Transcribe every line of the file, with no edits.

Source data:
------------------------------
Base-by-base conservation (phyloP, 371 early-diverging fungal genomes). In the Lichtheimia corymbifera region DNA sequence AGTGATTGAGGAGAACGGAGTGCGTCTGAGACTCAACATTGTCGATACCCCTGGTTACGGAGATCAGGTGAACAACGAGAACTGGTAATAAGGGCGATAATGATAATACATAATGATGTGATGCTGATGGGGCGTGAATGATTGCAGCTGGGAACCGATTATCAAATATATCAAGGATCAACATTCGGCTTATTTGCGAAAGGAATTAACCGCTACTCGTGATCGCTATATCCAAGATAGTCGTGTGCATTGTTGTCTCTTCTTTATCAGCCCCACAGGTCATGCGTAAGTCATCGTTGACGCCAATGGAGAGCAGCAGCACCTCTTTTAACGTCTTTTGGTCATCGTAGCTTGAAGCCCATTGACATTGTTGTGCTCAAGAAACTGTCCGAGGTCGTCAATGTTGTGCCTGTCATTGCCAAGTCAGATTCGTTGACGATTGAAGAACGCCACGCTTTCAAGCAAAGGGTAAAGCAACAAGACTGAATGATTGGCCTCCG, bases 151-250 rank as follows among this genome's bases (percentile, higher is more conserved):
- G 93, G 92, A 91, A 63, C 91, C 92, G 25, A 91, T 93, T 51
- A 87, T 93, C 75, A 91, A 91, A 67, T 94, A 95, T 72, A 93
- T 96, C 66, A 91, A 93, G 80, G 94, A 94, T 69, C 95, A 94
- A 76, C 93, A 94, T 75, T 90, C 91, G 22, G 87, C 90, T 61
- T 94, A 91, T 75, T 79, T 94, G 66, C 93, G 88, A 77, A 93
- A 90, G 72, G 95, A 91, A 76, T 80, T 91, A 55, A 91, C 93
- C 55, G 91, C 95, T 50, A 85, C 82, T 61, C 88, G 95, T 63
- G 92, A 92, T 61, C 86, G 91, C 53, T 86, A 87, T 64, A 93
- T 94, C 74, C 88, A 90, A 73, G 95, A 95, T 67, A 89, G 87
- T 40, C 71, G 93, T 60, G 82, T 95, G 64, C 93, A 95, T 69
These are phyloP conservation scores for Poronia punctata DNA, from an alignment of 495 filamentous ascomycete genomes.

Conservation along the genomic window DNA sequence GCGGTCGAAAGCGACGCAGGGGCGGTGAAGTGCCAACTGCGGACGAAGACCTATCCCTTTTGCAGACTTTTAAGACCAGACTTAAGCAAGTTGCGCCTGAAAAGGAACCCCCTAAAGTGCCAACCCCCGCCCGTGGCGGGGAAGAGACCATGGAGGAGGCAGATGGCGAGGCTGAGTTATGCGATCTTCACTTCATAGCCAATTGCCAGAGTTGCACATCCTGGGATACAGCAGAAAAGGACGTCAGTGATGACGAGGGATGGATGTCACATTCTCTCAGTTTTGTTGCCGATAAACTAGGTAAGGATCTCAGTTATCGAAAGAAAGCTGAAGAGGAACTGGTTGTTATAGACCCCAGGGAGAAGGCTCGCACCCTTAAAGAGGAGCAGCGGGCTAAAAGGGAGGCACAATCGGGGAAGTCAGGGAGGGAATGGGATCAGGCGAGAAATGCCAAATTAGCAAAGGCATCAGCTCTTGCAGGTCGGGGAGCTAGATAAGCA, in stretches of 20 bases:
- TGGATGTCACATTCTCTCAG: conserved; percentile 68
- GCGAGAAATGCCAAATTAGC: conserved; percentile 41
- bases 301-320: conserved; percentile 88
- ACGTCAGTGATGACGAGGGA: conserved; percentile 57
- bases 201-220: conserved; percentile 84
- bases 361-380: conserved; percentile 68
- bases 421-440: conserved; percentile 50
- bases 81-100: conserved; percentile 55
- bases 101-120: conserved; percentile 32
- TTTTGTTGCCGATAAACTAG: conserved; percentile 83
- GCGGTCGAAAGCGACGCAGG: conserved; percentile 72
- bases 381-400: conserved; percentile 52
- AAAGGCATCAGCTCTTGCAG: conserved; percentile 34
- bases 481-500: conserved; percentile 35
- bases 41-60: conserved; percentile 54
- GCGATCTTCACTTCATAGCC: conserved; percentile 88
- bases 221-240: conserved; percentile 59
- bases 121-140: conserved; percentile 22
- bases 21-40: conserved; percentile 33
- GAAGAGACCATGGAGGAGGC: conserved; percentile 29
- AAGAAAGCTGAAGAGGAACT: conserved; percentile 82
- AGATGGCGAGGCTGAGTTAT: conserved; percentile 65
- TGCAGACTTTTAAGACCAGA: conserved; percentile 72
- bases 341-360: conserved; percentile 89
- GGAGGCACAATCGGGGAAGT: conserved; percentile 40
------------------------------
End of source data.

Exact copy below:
Base-by-base conservation (phyloP, 371 early-diverging fungal genomes). In the Lichtheimia corymbifera region DNA sequence AGTGATTGAGGAGAACGGAGTGCGTCTGAGACTCAACATTGTCGATACCCCTGGTTACGGAGATCAGGTGAACAACGAGAACTGGTAATAAGGGCGATAATGATAATACATAATGATGTGATGCTGATGGGGCGTGAATGATTGCAGCTGGGAACCGATTATCAAATATATCAAGGATCAACATTCGGCTTATTTGCGAAAGGAATTAACCGCTACTCGTGATCGCTATATCCAAGATAGTCGTGTGCATTGTTGTCTCTTCTTTATCAGCCCCACAGGTCATGCGTAAGTCATCGTTGACGCCAATGGAGAGCAGCAGCACCTCTTTTAACGTCTTTTGGTCATCGTAGCTTGAAGCCCATTGACATTGTTGTGCTCAAGAAACTGTCCGAGGTCGTCAATGTTGTGCCTGTCATTGCCAAGTCAGATTCGTTGACGATTGAAGAACGCCACGCTTTCAAGCAAAGGGTAAAGCAACAAGACTGAATGATTGGCCTCCG, bases 151-250 rank as follows among this genome's bases (percentile, higher is more conserved):
- G 93, G 92, A 91, A 63, C 91, C 92, G 25, A 91, T 93, T 51
- A 87, T 93, C 75, A 91, A 91, A 67, T 94, A 95, T 72, A 93
- T 96, C 66, A 91, A 93, G 80, G 94, A 94, T 69, C 95, A 94
- A 76, C 93, A 94, T 75, T 90, C 91, G 22, G 87, C 90, T 61
- T 94, A 91, T 75, T 79, T 94, G 66, C 93, G 88, A 77, A 93
- A 90, G 72, G 95, A 91, A 76, T 80, T 91, A 55, A 91, C 93
- C 55, G 91, C 95, T 50, A 85, C 82, T 61, C 88, G 95, T 63
- G 92, A 92, T 61, C 86, G 91, C 53, T 86, A 87, T 64, A 93
- T 94, C 74, C 88, A 90, A 73, G 95, A 95, T 67, A 89, G 87
- T 40, C 71, G 93, T 60, G 82, T 95, G 64, C 93, A 95, T 69
These are phyloP conservation scores for Poronia punctata DNA, from an alignment of 495 filamentous ascomycete genomes.

Conservation along the genomic window DNA sequence GCGGTCGAAAGCGACGCAGGGGCGGTGAAGTGCCAACTGCGGACGAAGACCTATCCCTTTTGCAGACTTTTAAGACCAGACTTAAGCAAGTTGCGCCTGAAAAGGAACCCCCTAAAGTGCCAACCCCCGCCCGTGGCGGGGAAGAGACCATGGAGGAGGCAGATGGCGAGGCTGAGTTATGCGATCTTCACTTCATAGCCAATTGCCAGAGTTGCACATCCTGGGATACAGCAGAAAAGGACGTCAGTGATGACGAGGGATGGATGTCACATTCTCTCAGTTTTGTTGCCGATAAACTAGGTAAGGATCTCAGTTATCGAAAGAAAGCTGAAGAGGAACTGGTTGTTATAGACCCCAGGGAGAAGGCTCGCACCCTTAAAGAGGAGCAGCGGGCTAAAAGGGAGGCACAATCGGGGAAGTCAGGGAGGGAATGGGATCAGGCGAGAAATGCCAAATTAGCAAAGGCATCAGCTCTTGCAGGTCGGGGAGCTAGATAAGCA, in stretches of 20 bases:
- TGGATGTCACATTCTCTCAG: conserved; percentile 68
- GCGAGAAATGCCAAATTAGC: conserved; percentile 41
- bases 301-320: conserved; percentile 88
- ACGTCAGTGATGACGAGGGA: conserved; percentile 57
- bases 201-220: conserved; percentile 84
- bases 361-380: conserved; percentile 68
- bases 421-440: conserved; percentile 50
- bases 81-100: conserved; percentile 55
- bases 101-120: conserved; percentile 32
- TTTTGTTGCCGATAAACTAG: conserved; percentile 83
- GCGGTCGAAAGCGACGCAGG: conserved; percentile 72
- bases 381-400: conserved; percentile 52
- AAAGGCATCAGCTCTTGCAG: conserved; percentile 34
- bases 481-500: conserved; percentile 35
- bases 41-60: conserved; percentile 54
- GCGATCTTCACTTCATAGCC: conserved; percentile 88
- bases 221-240: conserved; percentile 59
- bases 121-140: conserved; percentile 22
- bases 21-40: conserved; percentile 33
- GAAGAGACCATGGAGGAGGC: conserved; percentile 29
- AAGAAAGCTGAAGAGGAACT: conserved; percentile 82
- AGATGGCGAGGCTGAGTTAT: conserved; percentile 65
- TGCAGACTTTTAAGACCAGA: conserved; percentile 72
- bases 341-360: conserved; percentile 89
- GGAGGCACAATCGGGGAAGT: conserved; percentile 40